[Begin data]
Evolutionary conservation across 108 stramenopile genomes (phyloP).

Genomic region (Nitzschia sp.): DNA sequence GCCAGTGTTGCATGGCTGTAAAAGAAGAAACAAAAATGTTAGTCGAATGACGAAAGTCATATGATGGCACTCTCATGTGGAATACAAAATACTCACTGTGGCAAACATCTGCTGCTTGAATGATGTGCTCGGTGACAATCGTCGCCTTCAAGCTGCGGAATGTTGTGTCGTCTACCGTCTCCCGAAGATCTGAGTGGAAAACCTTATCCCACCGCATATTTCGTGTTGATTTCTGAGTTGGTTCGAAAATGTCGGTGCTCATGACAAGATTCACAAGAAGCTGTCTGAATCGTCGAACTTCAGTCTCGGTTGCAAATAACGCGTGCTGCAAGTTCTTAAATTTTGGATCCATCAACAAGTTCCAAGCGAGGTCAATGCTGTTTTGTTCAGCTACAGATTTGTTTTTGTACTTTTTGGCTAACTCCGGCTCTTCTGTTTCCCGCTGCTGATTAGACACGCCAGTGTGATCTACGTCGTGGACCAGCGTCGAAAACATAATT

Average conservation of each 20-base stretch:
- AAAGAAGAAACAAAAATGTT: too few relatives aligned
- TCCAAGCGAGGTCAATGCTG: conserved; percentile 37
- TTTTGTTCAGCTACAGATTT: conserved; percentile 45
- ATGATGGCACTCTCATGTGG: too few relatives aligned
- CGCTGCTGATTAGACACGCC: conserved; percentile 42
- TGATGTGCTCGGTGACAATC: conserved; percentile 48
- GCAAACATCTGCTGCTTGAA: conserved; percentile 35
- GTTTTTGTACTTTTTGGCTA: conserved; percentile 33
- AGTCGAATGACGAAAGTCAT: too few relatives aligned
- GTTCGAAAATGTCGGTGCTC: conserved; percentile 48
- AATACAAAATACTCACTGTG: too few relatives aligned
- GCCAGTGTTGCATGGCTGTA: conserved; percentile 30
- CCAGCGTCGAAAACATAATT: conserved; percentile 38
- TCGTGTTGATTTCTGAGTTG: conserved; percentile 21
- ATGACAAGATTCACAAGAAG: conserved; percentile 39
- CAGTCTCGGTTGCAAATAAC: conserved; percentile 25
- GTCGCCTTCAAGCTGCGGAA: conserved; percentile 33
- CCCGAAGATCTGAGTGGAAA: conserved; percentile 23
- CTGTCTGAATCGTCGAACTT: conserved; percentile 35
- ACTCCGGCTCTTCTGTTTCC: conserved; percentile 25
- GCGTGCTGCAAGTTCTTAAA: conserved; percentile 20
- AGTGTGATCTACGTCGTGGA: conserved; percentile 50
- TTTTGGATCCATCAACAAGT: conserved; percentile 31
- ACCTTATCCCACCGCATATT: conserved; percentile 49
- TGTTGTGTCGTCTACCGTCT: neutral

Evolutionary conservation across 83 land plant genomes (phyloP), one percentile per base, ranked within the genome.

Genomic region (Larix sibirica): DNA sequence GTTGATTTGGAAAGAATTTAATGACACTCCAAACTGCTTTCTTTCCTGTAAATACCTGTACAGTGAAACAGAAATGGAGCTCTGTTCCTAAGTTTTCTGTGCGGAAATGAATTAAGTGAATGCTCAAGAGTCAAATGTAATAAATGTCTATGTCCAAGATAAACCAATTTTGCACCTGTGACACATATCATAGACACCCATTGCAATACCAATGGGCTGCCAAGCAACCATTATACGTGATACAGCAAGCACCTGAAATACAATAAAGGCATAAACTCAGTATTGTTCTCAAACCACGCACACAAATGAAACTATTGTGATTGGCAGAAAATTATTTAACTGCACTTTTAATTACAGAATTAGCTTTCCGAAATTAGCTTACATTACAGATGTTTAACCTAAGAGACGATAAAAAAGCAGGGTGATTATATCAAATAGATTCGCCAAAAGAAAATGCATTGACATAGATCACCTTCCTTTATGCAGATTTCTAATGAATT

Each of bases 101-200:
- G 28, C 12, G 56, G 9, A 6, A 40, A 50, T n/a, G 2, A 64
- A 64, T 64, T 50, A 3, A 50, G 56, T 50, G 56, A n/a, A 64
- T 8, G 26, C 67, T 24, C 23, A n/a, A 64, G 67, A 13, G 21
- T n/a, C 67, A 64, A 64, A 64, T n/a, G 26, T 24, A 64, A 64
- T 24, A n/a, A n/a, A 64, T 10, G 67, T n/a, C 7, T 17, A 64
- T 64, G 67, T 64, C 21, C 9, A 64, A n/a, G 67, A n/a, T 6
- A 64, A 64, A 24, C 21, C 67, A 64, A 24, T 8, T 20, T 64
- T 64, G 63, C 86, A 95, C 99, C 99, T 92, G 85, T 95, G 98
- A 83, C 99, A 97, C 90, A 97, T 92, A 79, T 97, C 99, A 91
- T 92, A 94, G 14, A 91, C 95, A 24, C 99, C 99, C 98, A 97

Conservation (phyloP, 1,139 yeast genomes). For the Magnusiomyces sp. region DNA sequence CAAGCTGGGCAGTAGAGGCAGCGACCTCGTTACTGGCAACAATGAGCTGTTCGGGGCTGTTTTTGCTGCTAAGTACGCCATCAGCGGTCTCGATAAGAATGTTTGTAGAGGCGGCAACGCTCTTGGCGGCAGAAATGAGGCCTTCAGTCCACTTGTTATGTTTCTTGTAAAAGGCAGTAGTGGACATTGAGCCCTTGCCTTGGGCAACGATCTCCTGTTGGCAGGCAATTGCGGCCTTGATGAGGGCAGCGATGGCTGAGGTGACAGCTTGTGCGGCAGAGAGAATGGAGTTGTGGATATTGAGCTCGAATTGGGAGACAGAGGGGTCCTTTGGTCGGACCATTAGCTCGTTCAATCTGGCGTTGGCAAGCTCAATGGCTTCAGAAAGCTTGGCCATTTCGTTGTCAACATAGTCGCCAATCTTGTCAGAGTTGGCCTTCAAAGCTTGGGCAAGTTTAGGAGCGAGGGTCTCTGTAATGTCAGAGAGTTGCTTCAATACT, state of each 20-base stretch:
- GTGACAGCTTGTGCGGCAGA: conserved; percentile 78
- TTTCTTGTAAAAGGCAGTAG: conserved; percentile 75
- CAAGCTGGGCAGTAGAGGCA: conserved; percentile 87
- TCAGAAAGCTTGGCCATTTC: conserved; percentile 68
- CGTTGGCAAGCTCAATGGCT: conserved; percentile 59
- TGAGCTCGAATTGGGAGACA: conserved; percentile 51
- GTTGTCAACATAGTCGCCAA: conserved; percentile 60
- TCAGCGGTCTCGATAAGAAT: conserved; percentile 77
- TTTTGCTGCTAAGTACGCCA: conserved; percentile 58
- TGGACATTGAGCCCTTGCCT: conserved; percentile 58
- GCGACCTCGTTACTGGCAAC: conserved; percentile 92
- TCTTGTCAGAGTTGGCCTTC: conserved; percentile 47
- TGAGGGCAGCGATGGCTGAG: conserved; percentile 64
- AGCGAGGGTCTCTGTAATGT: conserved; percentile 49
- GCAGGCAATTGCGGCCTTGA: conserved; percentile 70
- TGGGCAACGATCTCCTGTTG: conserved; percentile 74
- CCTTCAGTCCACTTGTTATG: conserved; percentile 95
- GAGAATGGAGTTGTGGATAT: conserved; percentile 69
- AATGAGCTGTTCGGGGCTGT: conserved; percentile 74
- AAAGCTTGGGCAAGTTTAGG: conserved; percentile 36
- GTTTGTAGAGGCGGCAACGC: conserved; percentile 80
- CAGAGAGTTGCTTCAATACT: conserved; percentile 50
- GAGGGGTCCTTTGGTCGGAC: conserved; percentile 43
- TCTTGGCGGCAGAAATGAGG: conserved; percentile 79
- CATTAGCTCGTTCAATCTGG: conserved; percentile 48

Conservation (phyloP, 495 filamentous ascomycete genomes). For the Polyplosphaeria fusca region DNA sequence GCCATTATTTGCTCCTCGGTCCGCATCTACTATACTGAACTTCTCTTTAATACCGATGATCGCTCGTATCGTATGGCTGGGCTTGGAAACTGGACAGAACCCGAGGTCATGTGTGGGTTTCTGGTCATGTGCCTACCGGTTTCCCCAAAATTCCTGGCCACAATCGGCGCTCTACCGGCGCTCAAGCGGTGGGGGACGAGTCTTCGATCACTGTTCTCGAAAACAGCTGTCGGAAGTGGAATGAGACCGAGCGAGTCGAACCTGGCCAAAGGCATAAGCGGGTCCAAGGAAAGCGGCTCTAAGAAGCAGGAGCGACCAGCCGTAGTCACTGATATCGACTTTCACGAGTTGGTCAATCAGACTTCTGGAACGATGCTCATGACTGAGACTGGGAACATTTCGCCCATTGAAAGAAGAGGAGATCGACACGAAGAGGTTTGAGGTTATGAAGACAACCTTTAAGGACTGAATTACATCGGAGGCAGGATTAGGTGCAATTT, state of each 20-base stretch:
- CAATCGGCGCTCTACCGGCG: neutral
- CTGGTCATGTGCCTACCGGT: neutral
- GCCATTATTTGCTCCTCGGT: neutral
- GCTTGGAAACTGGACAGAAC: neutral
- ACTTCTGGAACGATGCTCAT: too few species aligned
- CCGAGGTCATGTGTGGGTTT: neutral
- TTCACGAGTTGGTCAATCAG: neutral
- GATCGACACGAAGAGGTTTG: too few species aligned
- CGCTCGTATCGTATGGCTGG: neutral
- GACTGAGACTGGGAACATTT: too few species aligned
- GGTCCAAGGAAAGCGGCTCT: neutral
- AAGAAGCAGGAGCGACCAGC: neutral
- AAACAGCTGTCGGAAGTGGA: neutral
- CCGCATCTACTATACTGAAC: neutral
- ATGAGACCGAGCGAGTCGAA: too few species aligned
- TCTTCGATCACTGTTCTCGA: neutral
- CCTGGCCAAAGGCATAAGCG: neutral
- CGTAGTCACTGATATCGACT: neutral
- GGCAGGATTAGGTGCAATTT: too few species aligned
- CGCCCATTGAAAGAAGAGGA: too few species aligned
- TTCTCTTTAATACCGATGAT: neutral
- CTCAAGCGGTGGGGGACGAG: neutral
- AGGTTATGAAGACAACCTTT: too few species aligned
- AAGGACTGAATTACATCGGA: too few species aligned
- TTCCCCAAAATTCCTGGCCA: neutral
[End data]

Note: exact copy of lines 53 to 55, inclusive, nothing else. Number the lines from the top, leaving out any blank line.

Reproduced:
- GCGACCTCGTTACTGGCAAC: conserved; percentile 92
- TCTTGTCAGAGTTGGCCTTC: conserved; percentile 47
- TGAGGGCAGCGATGGCTGAG: conserved; percentile 64